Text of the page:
Page 1 of 10 Jan 1901 Issue of Danville Montour American in Danville, Pennsylvania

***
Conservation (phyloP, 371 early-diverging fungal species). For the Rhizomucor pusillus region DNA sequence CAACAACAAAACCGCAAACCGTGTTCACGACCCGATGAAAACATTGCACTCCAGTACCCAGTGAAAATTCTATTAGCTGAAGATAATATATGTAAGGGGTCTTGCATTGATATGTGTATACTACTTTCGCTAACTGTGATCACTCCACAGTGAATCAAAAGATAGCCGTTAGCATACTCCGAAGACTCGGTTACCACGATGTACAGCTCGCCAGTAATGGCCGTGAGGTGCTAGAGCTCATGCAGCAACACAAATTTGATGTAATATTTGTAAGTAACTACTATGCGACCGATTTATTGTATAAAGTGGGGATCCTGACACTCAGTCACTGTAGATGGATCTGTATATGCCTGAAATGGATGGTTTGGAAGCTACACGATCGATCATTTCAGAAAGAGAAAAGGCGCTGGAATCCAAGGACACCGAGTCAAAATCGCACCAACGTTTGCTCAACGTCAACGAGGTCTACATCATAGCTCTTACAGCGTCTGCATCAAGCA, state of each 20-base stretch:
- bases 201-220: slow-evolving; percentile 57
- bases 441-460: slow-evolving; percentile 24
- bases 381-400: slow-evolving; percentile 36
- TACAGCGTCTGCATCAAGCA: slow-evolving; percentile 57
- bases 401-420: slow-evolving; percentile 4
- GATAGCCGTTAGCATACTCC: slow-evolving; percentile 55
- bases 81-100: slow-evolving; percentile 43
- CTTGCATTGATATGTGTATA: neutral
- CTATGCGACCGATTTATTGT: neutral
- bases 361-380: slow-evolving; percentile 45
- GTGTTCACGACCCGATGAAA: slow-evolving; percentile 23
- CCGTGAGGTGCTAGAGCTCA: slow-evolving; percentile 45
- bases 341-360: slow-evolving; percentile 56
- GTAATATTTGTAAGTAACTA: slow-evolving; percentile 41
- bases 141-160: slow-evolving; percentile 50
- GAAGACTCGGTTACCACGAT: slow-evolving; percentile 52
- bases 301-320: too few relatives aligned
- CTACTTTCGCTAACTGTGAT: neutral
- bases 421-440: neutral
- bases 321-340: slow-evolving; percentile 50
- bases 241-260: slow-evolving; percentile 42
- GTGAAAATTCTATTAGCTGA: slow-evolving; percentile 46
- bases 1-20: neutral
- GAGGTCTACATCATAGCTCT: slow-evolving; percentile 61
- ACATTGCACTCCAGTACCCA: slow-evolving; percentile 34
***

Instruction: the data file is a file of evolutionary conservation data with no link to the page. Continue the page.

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Danville Montour American (Newspaper) - January 10, 1901, Danville, PennsylvaniaHome paper a for a Home the circulation of this paper is increasing rapidly. It will you to advertise in the american. A option a per yeah or. Irving h. Jennings dentist. I Jolce hour a. M. To 12 m. M Hill St., p. M. To i p. If. Danville. A. "1 Shultz m. D. 425 Mill St., Danville a. Diseases of the stomach and intestines a specially w. P. Angle a dentists office 218 Mill Street. A eth extracted without pain. Crown and Bridge work a specially quipped with the latest and Mont improved instrument and prepared to execute the most difficult work. Or. C. H. Reynolds formerly of catawis8a. Iffie opposite Boston store is Grille is in Tlsty in All its branches. Charge and All work Nara need. Established 1898condensed news. The ice Harvest goes on. The Winter blizzard Are overdue. Lenten services will be the Rule in a w weeks. The same sort of things Are Bippen a that happened last Century. Passenger trainmen on the Pennsyl Nia Railroad Are still very Busy. Councilman William Amesbury is her i indy ill at his Home on Bloom Street. 1 he a Mark Down Quot season is at hand i the garment you envied but whose t precluded its Purchase two weeks it May now come within the Purview your purse. Everything comes to him 10 Waits. A end Sylvania will have three Legal a Days next month As follows tues a february 12th, Lincoln a birthday Esusy february 19th, election Day 1 Friday february 22d, Washington a . And mrs. John b. Gulick have Ted one of the dwelling houses recent built by George Edmondson on ire Street. He thoughtful Driver will be careful Danker Bis horse when obliged to let i stand exposed to the Winter your water pipes these Winter s or you May have to Call in the Nebr. Nuary is doing her Best so far to Ifould All the pessimistic weather pets who insisted that a a we a catch his month by dealing out the cheer to kind of conditions. Quite Nat ally storms will come before her de arture but these will Only emphasize i glory of the succeeding Calm he member of the twelfth regi it military band of Sunbury recent presented their Leader Ben Gaskins h a handsome Silver plated music k. Drs. Robert Moore who broke her leg reek ago by falling Down stairs at the me of her daughter in Elizabeth n. Is very much improved. A rank Newbaker of Danville the est a accession to the Bloomsburg la Elmeny a Basket Ball team was in in sunday the guest of manager lore. Or. Newbaker fills the position Centre and judging from Bis excellent a sine lie no doubt will keep his of abuts Dally ome one must have left the door Getty wide ajar that this is such an pen Winter. The next matter on which local inter will Centre is the elections in Gebru a number of names Are mentioned you notion with the vacancies in mail and the school Board and the p of candidates promises to Bea Large eople who have been watching their a and keeping them tied up Are be Ning to breath easier because the a Days Are past since the mad dog his wholesale biting. It will be Well sever to observe the usual Days of be. Ire. E. B. Coxe of Drifton has Over people of her list that she keeps in necessaries of life month in and nth out be revival services at Trinity . Rich Bare been of special interest druggists say that quinine is in dead owing to numerous colds Low Are those new year resolutions Ting along. Imol every body is longing for a cd scow fall and for Sleigh ing is ice Barvest promises to be Moat i Dutiful. Raveling salesmen fur furnishing is Are already sending in Large Era for Meus shirt waists. The shirt is Man promises to be popular next Irner. Manufacturing Sites Are numerous in Oville and there is no reason Why our r should not secure additions to its us tries. Lias nets Moyer who has suffered m a severe cold for a few Days is in iving. He funeral of Flora Alexander was d in Bloomsburg yesterday. Thirty aple from this City met the funeral ices Siou at Grovania. Interment a As the in the jewish cemetery this City. A this country will never be entirely free until it supplies All of its own demands with its own vol. 46--Jso 2. Danville pa., thursday january 10, 1901. Established in 1855.Danville defeats Quaker City by the score of 37 to 5�?visitors put up a past game. For the third time the Danville and Quaker City Basket Ball teams met on the armory floor last evening. But the conditions were exactly reversed this time. 1 e philadelphian won both games in 1899 and 1900. Last evening they were Defeated with a score of thirty seven to five. The Danville boys went into the game to play Good Ball and every member of the team did it. All of them scored and the entire team played Well together and put up a fast game from Start to finish. They took the Lead by scoring in the first half minute and kept the advantage to the end. The score at the end of the first half was Twenty four to two. For the second half the visitors pulled together and held the local players Down a Little. Klase kept up big record for fast scoring and accurate throwing. Newbaker distinguished himself by shooting two difficult baskets from the Center of the Field. For the visitors Lindsay and Green put up the debt game. The Good games that the local players have been playing of late prove that they Are Well qualified to meet any team in this Section and warrant better patronage than has been accorded. Considering the late hour at which the game was played a Good sized audience witnessed it. The Philadelphia players will meet the Normal team at Bloomsburg this evening. The line up of last nights game was Danville. Quaker City. summary goals from Field Klase ten Bedea four new Baker two Sechler one Gaskins one Lindsay one Goodwin one. Goals from foul Klase one Brown one. Referee Carson of Philadelphia. Umpire Danville. Time Twenty minute surely is a Good Star Danville industries begin the Century in a promising manner. From the present Outlook it seems As though the first year of the new Century will be a prosperous one for Danville. The town is at present suffering that temporary cessation of business that usually follows a brisk Holiday Trade but the merchants Are very hopeful and Many of them have already bought heavy Spring stocks. The various industries of the town Are working steadily and from those in authority it is Learned that they will do so for some months to come. The Reading Iron works Are being operated double turn. The repairs at the engine of the structural tubing works have been completed and the Plant started full handed tuesday morning. The Howe amp Samuels puddle Mill is working full time As is also the stove works and the carry amp Vannan machine shops. The silk Mill and knitting Mill Are rushed with work Only a Lack of help preventing these important industries from working double turn. The smaller factories All resumed monday after the shut Down for inventory. It is also believed that work will be resumed in the near future at the Danville rolling Mill and the Bessemer Plant plate Mill. The beginning of the race promises Well for the part that Danville industries will play in the twentieth Century Industrial . Breckbill finds eight prisoners awaiting his care. Michael Breckbill began his third term As sheriff of Montour county tuesday noon. During the Day he moved part of his household goods into the jail residence. In assuming Bis office sheriff Breckbill finds eight prisoners to care for. All of them Are held for the grand jury or Are awaiting trial at next week s term of court. They Are Boyd Wintersteen indicted on the charge of murder Harvey Lamherson held on the charge of arson and attempt to kill Liis Wile Benjamin Severcool from Limestone township held on the charge of larceny Edward Burke and Clyde Keefer boys held on the charge of stealing a stove from the tool House at the episcopal cemetery Peter Roden held on the charge of assault and Battery David Barrett held on the charge of Highway robbery and Thomas Saul charged with larceny. During sheriff Maiers term thirteen prisoners were the most that he had in jail at any one time. Several after sessions of court the jail w As with out a prisoner. Death was sudden. Samuel Hoffner died at Bis Home on West Mahoning Street shortly before six of clock last evening. Although he was confined to the House for two months by asthma and other troubles death was sudden and due to heart failure. The last time that he was out of the House was when he voted of election Day. Last evening he sat up and ate his supper shortly after that mrs. Hoffner noticed that he looked strange and he soon died while sitting in his chair. He was born in France seventy one years ago and came to Danville when he was fifteen years old. For the past Twenty years he was employed by grocer if. M. Schoch. He is survived by a wife one son and a daughter George a. Hoffner of Sunbury and mrs. John Lewis of this City. Arrangements for the funeral have not been Over removal of last diphtheria quarantine card. The fact that the last diphtheria quarantine card ha9 been removed in this City is a matter of much gratification to Danville physicians. Until monday there has not been a time since August when cases of the disease did not exist in the City and at times it made such headway that fears of an epidemic were entertained. The physicians have made great efforts to confine the disease As much As possible to the places where it originated and in most instances have been successful. The percentage of deaths for the number of cases reported has been Small when compared to the fatalities that formerly accompanied this dread near losing her life. Mrs. A. F. Spitler of no. Lit East front Street came near losing her life Friday Yah morning while thawing on a water hydrant at the rear of the House by burning paper around it. She had a Broom with which she was keeping the papers from blowing away. She stood the Broom behind her for a minute when she soon Felt something warm at her Hack. Looking around she found her clothes All in flames having become ignited from the Broom. She attempted to extinguish the fire by wrapping her clothes around her but succeeded in burning her hands and arms. Mrs. Margaret Hoffman a next door neighbor rushed to the scene with a piece of carpet with which she soon smothered the flames. The Burns on her hands and arms were the Only injuries which mrs. Spitler received. Pain Brief mention of the movement of your friends and for thirteen criminal cases ready for next week s took oath of office. All Bat one of the county officials elected in november took the oath of office before Register and recorder William let Sidler monday noon. Or. Sidler Bein re elected had the oath administered by his Hoffman. Or. Sidler alien administered the oath to sheriff Michael Breckbill who succeeds tie rare Maiers associate judge Frank g. Blee who succeeds judge Henry Divel and jury commissioner Charles m. Kinn. Francis Patterson the other jury commissioner elected was not pre sent to take the oath. The retiring jury commissioners Are William sunday and Curtis the machinery. It is expected that the dismantlement of the Bessemer Plant will he completed by february 1. Mot of the heavy pieces of machinery have been shipped. Over 100 oar loads have already been sent to the Canadian Plant and nearly 100 oars of smaller materials remain to be shipped. Masquerade Ball at Bloomsburg. A number of pupils of the seamen dancing classes of this City in company with a number of Bloomsburg dancers will hold a masquerade Ball in enter lines Hall Bloomsburg on monday evening january 2l prof. Richard Metherell will furnish the of an old resident. John Diehl one of the oldest and Best known residents of Exchange die 1 at his Home at that place on saturday evening. He was ninety three years old and had spent much of his life in this part of the state. The funeral was held from the House on wednesday morning at eleven of clock and burial was in the Strawberry Ridge Ceme Tery. Or. Diehl is survived by four daughters and four sons mrs. Jackson Good and mrs. Thomas Cole East Danville mrs. John Dye of Strawberry Ridge mrs. Joseph Moust of Columbia Hill Jacob John Daniel and William All of w Hom live near Exchange. Daniel Diehl is one of the Montour county ohn8ton�?sweisfort. Miss Augusta May Sweisfort and or. R. Erskine Johnston were married at eleven of clock tuesday morning at Christ episcopal Church the Rev Erskine Wright officiating. Or. J. Herbert Adams was groomsman and miss May Boone of St. Clair was bridesmaid. A wedding dinner was served at the Home of the Bride s parents or. And mrs. J. Sweisfort East Market Street. After their return from Washington and old Point Comfort or. And mrs. Johnston will reside at the new infirmary building at the state Hospital where he is a experimental Stago. The safety spindle amp manufacturing coir Pany which was recently organized in this City is still having its product made at the stove works. So far the spindles turned out have been for experimental purposes. Several of them have been subjected to severe usage on wagons Over rough roads. They have stood the tests Well. The stockholders of the company Hope to a at they will soon create a demand for their goods that will permit of operating their own in frosty Valley. Nellie Stewart the fourteen years old daughter of or and mrs. Jacob Stewart died monday evening at the Home of her parents in Felt a to Valley. Tai child was take sick with diphtheria last wednes Day. There Are four other children in the family but none of them has shown any signs of the disease. The Rev. Henry Distelcamp of Locust Gap spent yesterday in Danville. Samuel Junod of Jersey Shore spent last evening in town. Or. And mrs. Eugene Moyer Ami or. And mrs. Perry Gaskins drove to Sha Mokin yesterday. H. M. I lock Man of Bloomsburg transacted business in this City yesterday. Miss Harriette Alexander visited friends in Sunbury yesterday. Simon Behler of Benton called on friends in South Danville yesterday. William Magill esq., of Bloomsburg was in Danville yesterday. Miss Blanche Moyer and miss Katherine Hoy of Northumberland spent yesterday with Danville friends. Mcwilliams Curry spent yesterday in Sunbury. Frank Mowrey left yesterday for a visit with relatives in Ardmore near Philadelphia. Or. And mrs. Emery Smith of ely8-Burg, visited friends in South Danville yesterday. Harry Gilger of Trevorton spent yesterday in Danville. Philip s. Moser and Andrew Russell attended the funeral of John Diehl yesterday at Exchange. Miss Maggie Ward of Scranton is visiting relatives in this City. Sister fides formerly miss Belle Shep person of this City left sunday eve for Pittsburg after a visit at the stepper son Homestead on East front Street. She was accompanied by her sister miss Mary and brother w. A. Shepperson. Miss Margaret Braw n left on saturday for Berwick where she will reside in the future. Miss Margery Dougherty of Bloomsburg spent saturday at the Home of Harry Peyton Mill Street. Or. And mrs. Grant Keller returned to Scranton on saturday evening after visiting Danville friends. Lloyd Peifer of Wilkes Barre spent j sunday with his parents or. And mrs. George w. Peifer. Mill Street. Sylvester Barry of Troy n. Y., is visiting friends in Danville. Or. Barry was a former resident of this City. Or. And mrs. Samuel Lehman returned from a visit in Philadelphia on saturday. Mrs. F. E. Harpel returned on saturday from a visit with friends in Shamokin. Mrs. Frank Baker and a drs. Louisa Trumbower have returned to their Home in Muncy after a visit at the Home of Samuel Trumbower East Market Street. Mrs. W. F. Rowe and daughter Matilda of Berwick spent sunday with mrs. Wesley Hartzell grand Street. Mrs. Lizzie c. Fisher left monday for a visit with relatives in Scranton and Brooklyn n. Miss Cressman and James l Riehl returned from k Isth it a monday evening where they attended the funeral of Oliver Riehl. Miss Margaret Grove returned to Philadelphia monday after a visit with 1 friends in this City. Miss Mary Yorks returned to miss Gordon a school in Philadelphia monday. Or. And mrs. William Hullih ii am it sunday in Millville. Miss Laura Hunter v sited friends in Bloomsburg yesterday. A. B. Brown of Pitts Toti was a visitor in Danville yesterday. Mrs. George Sonneborne returned to new York tuesday after a visit at the Home of her brother major c. P. Gearhart South Danville. Hon. And mrs. H. M. Hinckley returned from Harrisburg tuesday evening. Mrs. T. F. Patterson and daughter miss Abigail left tuesday fora visit in Philadelphia. Undertaker h. W. Bittendender of Bloomsburg spent several hours in Danville yesterday. John lore is visiting friends in Bloomsburg. Charles Zaner transacted business in Catawissa yesterday. J. E. Colt of Northumberland was in town yesterday. M is. T. 11. Rawlings of Bloomsburg visited friends in Danville yesterday. Mrs. Robert Black retained to her Home in it. Carmel yesterday after a visit with relatives in this City. Or. And mrs. Thomas Vincent visited friends in Milton last evening. Miss Mabel Gearhart returned from a visit in Wapwallopen yesterday. B. F. Foulk is visiting his son Roy in Williamsport. Henry Vincent returned from a trip to Philadelphia last evening mrs. James Steiner returned to lock Haven yesterday after a visit with relatives in Washingtonville. Or. And mrs. Alex. Cohen of blooms a Burg called on Danville friends yesterday. Mrs. Charles ii Ovies spent yesterday in Sunbury. Secretary w. D. Laumaster made a trip to no Joberry yesterday Henry Billmeyer of pottsgrove to arvo Auto a business in Danville yesterday. District attorney Thomas c. Welsh is Busy preparing the criminal Case that will be presented to the Quarter session of county court that will Convene next monday. Sixteen criminal cases have been pre sen text a for this term of court. The charges Range from assault to murder. Three of the cases will not be presented to the grand jury. Of the other thirteen the minor ones will he disposed of first. As soon As the grand jury is sworn in and instructed on monday one of the minor cases will be presented for its consideration and it is expected that an indictment can be secured so that one of the trials can be begun by the time the few civil proceedings Are out of the Way. Or. Welsh thinks that it will be possible to dispose of All of the criminal cases except that against Boyd Wintersteen by wednesday night. He thinks that the Wintersteen murder Case will be reached for trial by wednesday afternoon or thursday morning. Or. Welsh does not think that this will be a Long trial and that it will he concluded before saturday night. Wintersteen will be defended by Hon. H. M. Hinckley Edward Sayre Gearhart esq., and major c. P. Gearhart. Or. Welsh does not know for certain whether lie will be assisted in the prosecution of the Case but it is probable that James Scarlet esq., will assist in the installation of officers of Goodrich Post and Relief corps. A joint installation of the new officers of Goodrich Post no. 22, g. A. R. And Goodrich woman s Relief corp no. 31, occurred at the Post rooms monday eve. The Post officers were installed by past commander James c. Foster and the Relief corps officers were installed by mrs. Rebecca r. Sechler. Following the installation the Post was agreeably surprised by refreshments served by the ladies. The officers installed Are commander John m. Sechler senior vice Ellis ii. Best Junior vice Levi b. Sechler adjutant Jacob Sloop quartermaster a c. Angle surgeon or. P. C. Newbaker chaplain Jacob Reaser officer of the Day Robert g. Miller officer of the guard Charles s. Baker sergeant major John ii. Hunt quartermaster sergeant Josfph l. Shannon. The officers of the Relief corps Are president mrs. Kate Moyer senior vice president mrs. Mary Sechler Junior vice president mrs. Sarah Shutt treasurer mrs. Louisa Angle Secretary mrs. Rebecca r. Sechler chaplain mrs. Julia Moorcr conductor mrs. Elizabeth Cuthbert assistant conductor mrs. Ann Cook guard mrs. Malinda first meeting of new club at the High school. A commendable idea of prof. Gordys was put into practice at the High school Friday eve when the first meeting was held of an extempore debating club. The members of this club will be confined to students of the High school. All pupils of either sex will be entitled to attend and participate in debates. As the name implies these debates will be entirely without preparation. The students will attend on the meeting nights organize the meeting decide on the subject of debate and then any one will have the privilege of speaking on which Ever Side of the question he or she chooses. It is believed that these debates will furnish excellent practice in extemporaneous speaking and for developing quickness of thought. Seventeen students attended the first meeting. Clarence Derr was chosen chairman Joy lira Der Secretary and John Cormeau miss Julia arms and miss Alice Smull judge to decide the merits of the arguments on the question a resolved that United states senators should be elected by direct vote of the the question was decided in favor of the affirmative which was championed by William Dougherty William Watkins and Howard Lunger. The speakers for the negative were Walter Payne William Bailey and Frank Montague. Prof. J. C. Houser gave a Short talk in explaining the benefits of this movement. As soon As the High school debaters gain proficiency it is the intention to arrange for debates with some of the High schools in neighbouring Houghton of Exchange charged with illegal liquor Selling. Residents of Exchange Are much interested Over the outcome of a bearing held before Justice of the peace Bare yesterday afternoon. William Houghton proprietor of is charged by David Mitchell of that place with Selling intoxicating liquor on sunday Selling to minors and Selling to habitual drunkards. Seven or eight witnesses from Exchange were examined. Two or three Young men who testified that they were under Twenty one years old swore that they had purchased liquor in or. Houghton s place but they All testified that before the liquor was sold to them they told the bartender that they were Over Twenty one years old. Other witnesses testified that they had seen men drinking in the place on sunday but they could not state positively whether they drank intoxicating liquor. A Squire Bare reserved his decision until this afternoon at two of Georgiana Phillips. Georgiana Phillips aged eight years died at the Home of her father Thomas h. Phillips at the Corner of water Ai d rough Aud ready streets at ten of clock monday morning. She was a blight and attractive child popular with her companions and teachers at the first Ward school. On Christmas eve she attended tile entertainment at the first Baptist Church and the next morning she was taken sick with tonsillitis which gradually grew worse until her death. The funeral was held from the House wednesday afternoon at two of clock. Burial was in the episcopal cemetery. Mrs. Phillips Mother of the child died about six years have you seen a human hearts if not do not miss your Opportunity to that never fails to hold witness a play an audience. Everywhere it is spoken of As possessing rare Power to move and entertain. The varied characters chosen by the author to reveal his intention Are Woven into action that in itself has artistic variety and is alive with such elements As rivet the attention. The play is Clear clean and Clever and the fact that it is in its fourth season of Success warrants the statement that it has lasting Power which can be said of very few dramas. The secret of this lies in the simplicity truthfulness and varied human interests. Opera House on tuesday evening january 15. Death of mrs. Caroline Cotner. Mrs. Caroline Cotner died at her Home at Washingtonville monday morning at three of clock. She was seventy three years old. The funeral was Hel i froth the House on thursday at Tena m. Burial was in tie Washingtonville lutheran cemetery. She is survived by five sons and four daughters Pierce Oliver John Mcclellan Philip mrs. Seville Patter and mrs. Prudence Kneiss mrs. Caroline Reeder and mrs. Lydia Reeder All of whom live in the Northern part of this Shan Tung province. The Rev. J. 11. will preach at the Mahoning presbyterian Church on sunday both morning and evening. Or. Laughlin is a missionary from the Shan Tung province of China. His Mission was situated right in the Center of the Boxer movement. After he left there All of the Mission buildings were burned. His addresses on missionary work will be of particular interest giving a Good idea of the recent troubles in National Bank directors. The annual meeting of the stockholders of the first National Bank was held tuesday afternoon. The entire Board of directors was re elected consisting of i. X. Grier c. G. Van Alen of Northumberland James i. Magill,8. A. Yorks c. Laubach b. R. Gearhart and William Pensyl. County auditors in session. County auditors John f. Gulick and William Black monday began the audit of All claims against Montour county for the year 1900. Owing to the death of his father auditor Daniel Diehl did not meet with the other members of the Board. It will take several Days to Complete the sends his autograph. The latest addition to the y. M. C. A. Autograph collection is that of general p. A. Cronje. The celebrated Boer prisoner of War. The envelope containing the autograph was postmarked St. Helena november 27. Besides the two half Penny Stamps it contains the stamp of the British censor for the prisoners of War. Among the other autographs expected soon Are those of president Kruger Cecil Rhode general Denver stand i Hung Council elect officers. The Council Oftle a Pine Street lutheran Church consisting of the four trustees four deacons and four elders met for organization monday eve. John w. Eyerly was elected Secretary f. G. Schoch financial Secretary and George b Jacobs treasurer. Danville National Bank officers. The directors of the Danville National Bauk met yesterday afternoon and reelected William j. Baldy president Joseph Hunter vice president and m. G Young Iuan cashier Chicken the Eves Active. For the second time within a month thieves visited the Chicken Coop of e. C. Wolliver Sidler Hill on saturday night. Twelve chickens were stolen among them being three priz a game fowl. Seven or eight chickens were taken by the thieves several weeks ago. Or. Welliver promises to give tie thieves a warm reception if they will make another visit. Boatmen will protest. A movement is on foot in some parts of pet re and Juniata counties to Peti Tion the legislature against the abandonment of the Pennsylvania anal should such a Bill in presented during this session. A Large number of la oat men reside at Liverpool Duncannon and Newport and they claim that a great Deal of traffic could be obtained if Given proper cannot be done too soon plans for reopening the Danville rolling Mill. Since the beginning of bankruptcy proceedings against c. R. Baird considerable curiosity has been expressed concerning the future of the Danville rolling Mill one of the properties controlled by Baird amp co. Before the bankruptcy proceedings were begun or. Baird bad a re organization plan partially worked out whereby it was expected that All of the plants controlled by him would soon be put in operation. The Day the bankruptcy proceedings were begun a Philadelphia attorney re presenting a Large number of creditors said that he thought those re organization plans would be carried out by the creditors. A Danville Man. Familiar with the situation Baid tuesday that should those plans be carried out he did not think the Plant in this City would be included. Before the firm was forced into bankruptcy arrangements were All made by a responsible Mau for the tease and operation of the Danville Plant. It is still believed that such a lease will he consummated although the bankruptcy proceedings necessarily complicate matters so that it is difficult to predict How soon it can be done. At the Elmira Plant where affairs were less complicated by local creditors than in Danville such a lease has been arranged and operations Are about to be resumed under a new management. Several of the rollers that were employed at the Danville Mill have been engaged for the Elmira company and will go there to work until the affairs of the Danville Plant Are straightened lecture of or d. 6. Nutt in the y. M. 0. A. Hall. An audience of men crowded the y. M. C. A. Hall tuesday eve to listen to the interesting lecture of or. D. G. Nutt of Williamsport who explained some Quot Plain facts for this lecture was interesting and instructive and will be beneficial to Many of those present if they will heed the physicians excellent advice. Or. Nutt gave a comprehensive description of different organs of the human body explained their functions and the manner in which health can be promoted by the proper care of the body or How loss of physical mental Ani moral health is almost certain to follow dissipation and excesses of different kinds. Work of the auxiliary. The members of the ladies auxiliary of the y. M. C. A. Met in the association parlor last evening to Plad for some of the work which the ladies propose to do Lor the financial betterment of the association. It was decided to have the annual supper in the y. M. C. A. Hall on the evening of thursday Jan nary 31. The plans Are being worked out for the entertainment to be Given at the opera House in february under the auspices of the auxiliary. The ladies also talked of Laler having an entertainment of a social nature but no definite plans were made for that. The proceeds from the supper and entertainment will go into the association Treasury to help the running expenses for the coming at Kaseville. Mrs. Amanda j. Sidler entertained a number of friends at dinner at herbs me Kaseville on thursday. Those present were mrs. George f. Eye and daughter Catharine of Philadelphia or. Aud mrs. Emanuel Sidler or. And mrs. T. H. Johns or. And mrs. W. L. Sidler or. And mrs. Elmer Sidler mrs. E. Seidel mrs. Julia a. Mowrer mrs. Mary c. Moyer mrs. Wilson Horace Sidler William and Raymond Johns Mary Sidler and Clyde drove to pottsgrove. The following party drove to pottsgrove on saturday evening where they attended a dance or. And mrs. John Foy or. And mrs. Frank Schutt or. And mrs. William Mccann or and mrs Joseph Fausnaught mrs. John Keefer misses Helen and Carrie Keefer Annie Mullen Edna Mcelrath Minerva Winters William Schutt Joseph Raup Ross Keefer Joseph Fausnaught and Horace of methodist hymnal. The committee of nine appointed at the last general conference of the methodist episcopal Church to revise the methodist hymnal is making Progress on the work. The new hymnal it is said will consist of about 600 selections which Means that Over 400 of those now included will be dropped. All of the Olden h ruins so dear to the members of the methodist Church will be of Board of directors. At the annual election of the Danville nation no Bank held tuesday afternoon William j. Baldy c. P. Hancock f. C. Angle judge w. K. Holloway Joseph Hunter d. R. Eckman and Alex Billmeyer were re elected directors for the coming Verein s Ball. The first Ball of the Germania Verein held at the armory monday eve was Well attended. The enjoyment was continued until an Early hour tuesday. It was a Success in every Way and a Large number of Danville people will eagerly watch for the next dance Given by this organization. Job printing the office of the american being furnished with a Large assortment of Job letter and fancy Type and Job material generally the publisher announces to the Public that he is prepared at All times to execute in the neatest Mamer Job printing Kfaft kinds and description. Egg get our prices before place your . Reifsnyder s latest Perchase last real i estate in Danville owned by the Grove estate. A real estate Deal was consummated on saturday morning whereby the last piece of real estate in Danville owned by the estate of the Grove Brothers was transferred to George f. Reifsnyder. This is a tract of vacant land containing seven acres and fort four perches bounded on the East by Pearl Street on the West by Railroad Street on the South by the canal and the North by the Lackawanna Railroad. This addition to his property gives or. Reifsnyder twelve acres of the old Grove property situated Between the canal and the Lackawanna Railroad and East of Church Street. He purchased Over tour acres of this land at the Public Sale of the Grove estate property several years ago. In the Early Days of Danville the Grove Brothers were heavy owners of real estate mining and manufacturing property in this Section. Much of the property was sold More than Twenty years ago. The land and buildings retained by the estate have been 9old piece by piece since that time. About two weeks ago the old Grove Furnace office property on East Mahoning Street was purchased by Goodrich Post no. 22, g. A. R Aud this last Purchase by or Reifsnyder Marks the closing of an important epoch in the commercial history of Danville. Or. Reifsnyder intends to hold this property for the present. Part of it is located along the Railroad tracks and would make excellent Sites for manufacturing industries. Next summer a will dredge about three acres of the Low land making a Lake of it and using the dirt removed to fill in other sections. Ice will be Cut from this Pond in the Winter and it can aug be used for skating. Boats May he put on it in the summer. Or. Reifsnyder is also considering the feasibility of using this Pond for raising frogs for Market. Such a Frog Pond at Selinsgrove is making a Fortune for its owner. He has not fully decided however what use to make of the Lowland except to use it for an ice Pond. Narrow escape from drowning. While crossing the Susquehanna River at Shickshinny sunday afternoon s. W. Broadt had a narrow escape from drowning and was rescued Only by the prompt action of Bis companion David Edwards. Messes. Broadt and Edwards Are Well known in Danville having boarded Here while acting for some time As Telegraph operators at South Danville and Wolverton respectively. They Are both employed in the Telegraph office at Mocanaqua and Board across the River at Shicks Buny. About four o clock sunday afternoon they started to take a Short Cut across the ice instead of going around by the Bridge. When about half Way across where the River is Swift and deep or. Broadt who was a few feet ahead of his companion broke through the ire. Or. Edwards instantly pulled off his overcoat threw himself that on the ice and reached the garment out so that the struggling Man caught it just As he was being drawn under the ice. With the coat or. Edwards succeeded in pulling his unfortunate companion onto firm of George Elwell. George Elwell died at his Home on Spruce Street at two of clock yesterday morning. He was ill for Beveral weeks from t complication of diseases. He was fifty eight years old and always lived in this City. He was employed at the Howe amp Polk structural tubing works. The funeral will be held from St. Josephus Church on Friday morning at nine of clock and interment will be in the Catholic cemetery. Or. Elwell is survived by a wife and eight children mrs. John Pfeiffer and miss Anna Elwell of Chicago iii., David and George of Cleveland Ohio Thomas Alice Agnes and Gertrude of this s new Block system a Large Force of men under signal Engineer w. F. Johns a a equipping the Williamsport division of the p. Amp r. Road with an improved semaphore Telegraph Block system. The division will be divided into fifteen blocks which will necessitate the construction of fifteen signal towers each of which will require the service of a night and Day operator. Each Tower will be provided with two sets of Telegraph instruments for blocking and it will be equipped with an electric indicator controlled by a track circuit which will show the docs Tion of a train in a Block. A soon As the Williamsport division is equipped the same kind of a system will be installed on the Catawissa to begin in the Spring. Several Railroad contractors have been in Bloomsburg recently looking Over the route of the proposed trolley Road Between that town and Berwick. One or two More Are expected within the next few Days after which bids for the work will probably be presented. The preliminary work for the Road is being completed so that everything will be ready to begin actual construction As soon As Spring Glass Well attended. Miss Nita Moyer gave the first lesson to her children a dancing class on saturday afternoon in the armory. The first Steps of the Waltz were taught and All of the youngsters made much Progress. About to birth five pupils attended. Miss books will preside at the piano for these lessons